Brandeis-Bardin Institute

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Coordinates: 34°15′34″N 118°42′47″W / 34.25954°N 118.713166°W / 34.25954; -118.713166 The Brandeis-Bardin Campus of American Jewish University is a Jewish retreat located in Simi Valley, California, USA. Formerly known as the Brandeis-Bardin Institute, it is used for nondenominational summer programs for children, teens and young adults.


The Brandeis-Bardin Institute was founded by Shlomo Bardin, inspired by the ideals of the early Zionist movement and the ideas and financial support of Justice Louis Brandeis. In the 1950s, BBI was known as Brandeis Camp Institute (BCI), with Shlomo Bardin was the Director. The institute branched out into a program for college-aged Jews, now called Brandeis Collegiate Institute, and a summer and winter camp called Alonim.

Many greats got their starts at the Brandeis-Bardin Institute including Rabbi Zalman Schachter-Shalomi the founder of Renewal Judaism, Rabbi Shlomo Carlebach, and served as the springboard for the American Israeli Folk Dance movement started by Dani Dassa and continued by his son David Dassa. In the 1970s Rabbis Abraham Joshua Heschel and Mordecai Kaplan frequented the institute. Later on Rabbi Joseph Telushkin would lead a weekly Torah discussion at the House of the Book at the Brandeis Bardin Institute and Dennis Prager[1] would be among the many leaders of the Institute.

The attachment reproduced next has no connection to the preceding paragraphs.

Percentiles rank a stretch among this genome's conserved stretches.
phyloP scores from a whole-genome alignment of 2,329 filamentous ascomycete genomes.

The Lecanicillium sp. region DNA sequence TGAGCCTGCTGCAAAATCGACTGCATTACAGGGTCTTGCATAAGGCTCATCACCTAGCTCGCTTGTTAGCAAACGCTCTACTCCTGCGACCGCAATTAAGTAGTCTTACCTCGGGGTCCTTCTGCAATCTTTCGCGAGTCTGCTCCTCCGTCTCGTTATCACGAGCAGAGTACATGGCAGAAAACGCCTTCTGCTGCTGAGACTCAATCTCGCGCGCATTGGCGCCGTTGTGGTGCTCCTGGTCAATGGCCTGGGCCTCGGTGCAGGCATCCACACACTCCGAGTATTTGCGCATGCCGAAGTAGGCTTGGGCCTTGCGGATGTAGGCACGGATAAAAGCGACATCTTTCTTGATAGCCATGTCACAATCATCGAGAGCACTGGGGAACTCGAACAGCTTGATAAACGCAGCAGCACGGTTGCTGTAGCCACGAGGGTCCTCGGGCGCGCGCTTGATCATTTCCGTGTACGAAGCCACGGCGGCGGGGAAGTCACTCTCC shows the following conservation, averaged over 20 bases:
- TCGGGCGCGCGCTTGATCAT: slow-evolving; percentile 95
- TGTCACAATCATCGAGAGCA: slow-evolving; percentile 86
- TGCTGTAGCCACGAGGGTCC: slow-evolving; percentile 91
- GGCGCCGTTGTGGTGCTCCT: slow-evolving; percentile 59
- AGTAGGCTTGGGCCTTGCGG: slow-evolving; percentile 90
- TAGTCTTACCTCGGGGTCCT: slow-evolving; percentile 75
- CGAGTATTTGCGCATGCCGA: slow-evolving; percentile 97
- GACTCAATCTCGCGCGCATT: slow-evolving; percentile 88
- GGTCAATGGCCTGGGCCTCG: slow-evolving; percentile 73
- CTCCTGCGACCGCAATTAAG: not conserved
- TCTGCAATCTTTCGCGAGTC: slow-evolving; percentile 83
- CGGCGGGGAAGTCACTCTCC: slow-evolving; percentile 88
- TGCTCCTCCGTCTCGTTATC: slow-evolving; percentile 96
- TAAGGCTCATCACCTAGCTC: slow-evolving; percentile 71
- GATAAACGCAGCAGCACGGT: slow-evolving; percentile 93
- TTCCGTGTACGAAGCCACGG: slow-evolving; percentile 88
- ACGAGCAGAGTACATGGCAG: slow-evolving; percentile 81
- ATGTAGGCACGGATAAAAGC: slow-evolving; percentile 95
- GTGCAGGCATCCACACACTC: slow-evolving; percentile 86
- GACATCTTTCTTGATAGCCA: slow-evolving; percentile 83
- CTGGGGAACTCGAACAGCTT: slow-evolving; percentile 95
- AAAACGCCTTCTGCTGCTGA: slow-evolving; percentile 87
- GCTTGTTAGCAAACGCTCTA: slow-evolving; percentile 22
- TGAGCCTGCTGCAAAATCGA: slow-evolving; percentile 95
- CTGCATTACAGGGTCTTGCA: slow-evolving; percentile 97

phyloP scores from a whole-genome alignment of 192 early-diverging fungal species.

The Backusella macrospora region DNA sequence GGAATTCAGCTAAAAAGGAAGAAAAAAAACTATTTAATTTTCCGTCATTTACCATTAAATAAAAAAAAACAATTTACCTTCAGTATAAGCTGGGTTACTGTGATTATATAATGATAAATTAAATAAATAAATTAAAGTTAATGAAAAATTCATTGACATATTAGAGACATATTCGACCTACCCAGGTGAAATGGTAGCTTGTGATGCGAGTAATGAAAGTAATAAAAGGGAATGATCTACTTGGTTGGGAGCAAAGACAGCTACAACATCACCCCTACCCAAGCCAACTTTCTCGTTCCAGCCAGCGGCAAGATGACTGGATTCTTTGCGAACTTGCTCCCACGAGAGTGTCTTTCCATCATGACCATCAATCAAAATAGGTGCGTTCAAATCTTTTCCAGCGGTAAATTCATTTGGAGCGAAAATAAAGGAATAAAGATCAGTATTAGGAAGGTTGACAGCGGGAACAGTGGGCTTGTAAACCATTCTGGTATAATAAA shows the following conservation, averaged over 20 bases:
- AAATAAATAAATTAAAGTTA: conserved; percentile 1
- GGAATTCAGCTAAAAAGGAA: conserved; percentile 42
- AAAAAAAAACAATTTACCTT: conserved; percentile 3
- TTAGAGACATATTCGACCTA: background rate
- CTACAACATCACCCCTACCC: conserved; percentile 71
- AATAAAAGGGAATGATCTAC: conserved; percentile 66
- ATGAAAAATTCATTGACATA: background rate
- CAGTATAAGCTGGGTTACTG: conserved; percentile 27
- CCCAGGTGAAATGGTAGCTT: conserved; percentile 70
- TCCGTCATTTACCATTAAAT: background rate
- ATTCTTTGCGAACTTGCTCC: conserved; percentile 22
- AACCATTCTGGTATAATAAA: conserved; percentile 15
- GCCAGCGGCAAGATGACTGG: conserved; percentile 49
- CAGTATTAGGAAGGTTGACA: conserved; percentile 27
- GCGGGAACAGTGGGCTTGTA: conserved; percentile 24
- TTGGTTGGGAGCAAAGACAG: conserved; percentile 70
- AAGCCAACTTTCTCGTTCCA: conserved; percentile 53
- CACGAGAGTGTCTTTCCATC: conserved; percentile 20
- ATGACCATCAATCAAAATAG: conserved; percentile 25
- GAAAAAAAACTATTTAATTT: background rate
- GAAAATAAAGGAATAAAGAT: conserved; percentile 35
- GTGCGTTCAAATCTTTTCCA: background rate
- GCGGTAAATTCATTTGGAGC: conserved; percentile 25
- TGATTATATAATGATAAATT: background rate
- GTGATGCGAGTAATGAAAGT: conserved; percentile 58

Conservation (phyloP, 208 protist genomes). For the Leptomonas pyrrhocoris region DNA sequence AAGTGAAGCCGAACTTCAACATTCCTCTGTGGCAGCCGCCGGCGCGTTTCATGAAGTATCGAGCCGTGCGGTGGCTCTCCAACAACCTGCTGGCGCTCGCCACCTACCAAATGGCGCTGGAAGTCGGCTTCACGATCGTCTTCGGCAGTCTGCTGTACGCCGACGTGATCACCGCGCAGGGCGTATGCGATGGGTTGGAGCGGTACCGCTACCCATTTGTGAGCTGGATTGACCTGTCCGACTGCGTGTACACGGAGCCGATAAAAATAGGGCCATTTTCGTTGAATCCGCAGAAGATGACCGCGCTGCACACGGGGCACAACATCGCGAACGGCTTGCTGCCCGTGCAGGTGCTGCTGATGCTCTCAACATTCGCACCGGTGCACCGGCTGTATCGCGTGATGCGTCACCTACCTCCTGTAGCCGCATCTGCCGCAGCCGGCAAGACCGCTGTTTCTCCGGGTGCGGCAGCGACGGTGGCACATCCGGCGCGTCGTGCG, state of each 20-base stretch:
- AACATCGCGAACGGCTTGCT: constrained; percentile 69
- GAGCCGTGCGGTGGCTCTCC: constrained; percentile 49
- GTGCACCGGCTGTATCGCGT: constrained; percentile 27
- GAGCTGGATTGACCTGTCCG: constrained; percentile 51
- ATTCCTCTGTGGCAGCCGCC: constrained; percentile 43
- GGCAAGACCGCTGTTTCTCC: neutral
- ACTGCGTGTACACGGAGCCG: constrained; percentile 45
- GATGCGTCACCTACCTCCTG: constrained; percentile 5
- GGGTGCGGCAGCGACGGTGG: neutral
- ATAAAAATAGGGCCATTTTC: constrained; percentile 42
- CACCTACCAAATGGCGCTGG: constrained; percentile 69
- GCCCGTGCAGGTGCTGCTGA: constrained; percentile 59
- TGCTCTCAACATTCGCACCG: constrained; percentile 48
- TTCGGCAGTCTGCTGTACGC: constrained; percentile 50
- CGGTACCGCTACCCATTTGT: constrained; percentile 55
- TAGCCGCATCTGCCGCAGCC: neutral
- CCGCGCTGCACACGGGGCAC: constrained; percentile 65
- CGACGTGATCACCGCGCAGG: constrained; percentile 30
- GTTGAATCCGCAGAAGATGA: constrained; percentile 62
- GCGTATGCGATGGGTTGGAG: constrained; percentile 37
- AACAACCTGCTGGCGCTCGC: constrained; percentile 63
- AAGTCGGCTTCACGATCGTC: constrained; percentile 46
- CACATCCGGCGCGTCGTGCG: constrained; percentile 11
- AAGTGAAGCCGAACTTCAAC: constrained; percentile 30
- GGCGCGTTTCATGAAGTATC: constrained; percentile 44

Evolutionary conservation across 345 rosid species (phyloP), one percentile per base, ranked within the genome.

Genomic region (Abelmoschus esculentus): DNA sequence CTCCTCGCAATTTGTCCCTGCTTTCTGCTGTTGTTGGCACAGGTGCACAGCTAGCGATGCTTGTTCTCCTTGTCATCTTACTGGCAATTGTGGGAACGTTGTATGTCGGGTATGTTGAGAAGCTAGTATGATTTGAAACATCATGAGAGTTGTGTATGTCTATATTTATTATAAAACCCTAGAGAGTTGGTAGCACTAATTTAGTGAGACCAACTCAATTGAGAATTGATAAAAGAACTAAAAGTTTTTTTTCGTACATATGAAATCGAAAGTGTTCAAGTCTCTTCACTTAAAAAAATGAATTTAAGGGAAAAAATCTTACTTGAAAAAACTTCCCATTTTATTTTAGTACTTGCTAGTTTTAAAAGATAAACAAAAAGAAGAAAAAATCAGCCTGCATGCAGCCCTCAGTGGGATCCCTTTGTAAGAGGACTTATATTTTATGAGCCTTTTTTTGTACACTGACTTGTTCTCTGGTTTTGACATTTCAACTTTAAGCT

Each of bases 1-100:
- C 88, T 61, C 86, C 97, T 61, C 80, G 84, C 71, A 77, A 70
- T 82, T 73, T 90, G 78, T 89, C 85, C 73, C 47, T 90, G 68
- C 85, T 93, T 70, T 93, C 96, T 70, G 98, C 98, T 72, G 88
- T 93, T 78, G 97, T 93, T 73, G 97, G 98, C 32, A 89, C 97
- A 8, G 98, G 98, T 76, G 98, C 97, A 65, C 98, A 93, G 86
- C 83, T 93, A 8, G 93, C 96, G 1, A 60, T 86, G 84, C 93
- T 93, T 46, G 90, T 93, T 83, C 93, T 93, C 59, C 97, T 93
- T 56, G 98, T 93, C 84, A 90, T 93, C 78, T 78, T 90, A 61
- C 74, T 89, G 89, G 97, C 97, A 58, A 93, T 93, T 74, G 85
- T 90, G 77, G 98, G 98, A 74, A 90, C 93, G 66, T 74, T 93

Donated in 1968 by the family of actor James Arness (of Gunsmoke), the Brandeis Bardin Institute is the largest piece of Jewish owned land outside of the land of Israel.[citation needed]

Shlomo Bardin ran the Institute until 1976. He is buried on the grounds of the Brandeis Bardin Institute.

Journalist, Daniel Pearl, who was beheaded by Al Queda in Pakistan in 2002 (and about whom the Angelina Jolie film A Mighty Heart was made), and his family were long-time supporters of (and campers at) Brandeis.

In March 2007, officials from both the Brandeis-Bardin Institute and the University of Judaism, a non-denominational institution of higher education offering undergraduate and graduate degrees along with a rabbinical studies program located in Bel Air, announced they would merge into a new organization called American Jewish University.

Filming locations[edit]

The futuristic architecture of the campus's House of the Book, designed by architect Sidney Eisenshtat, has appeared as a location in several film and television projects:


External links[edit]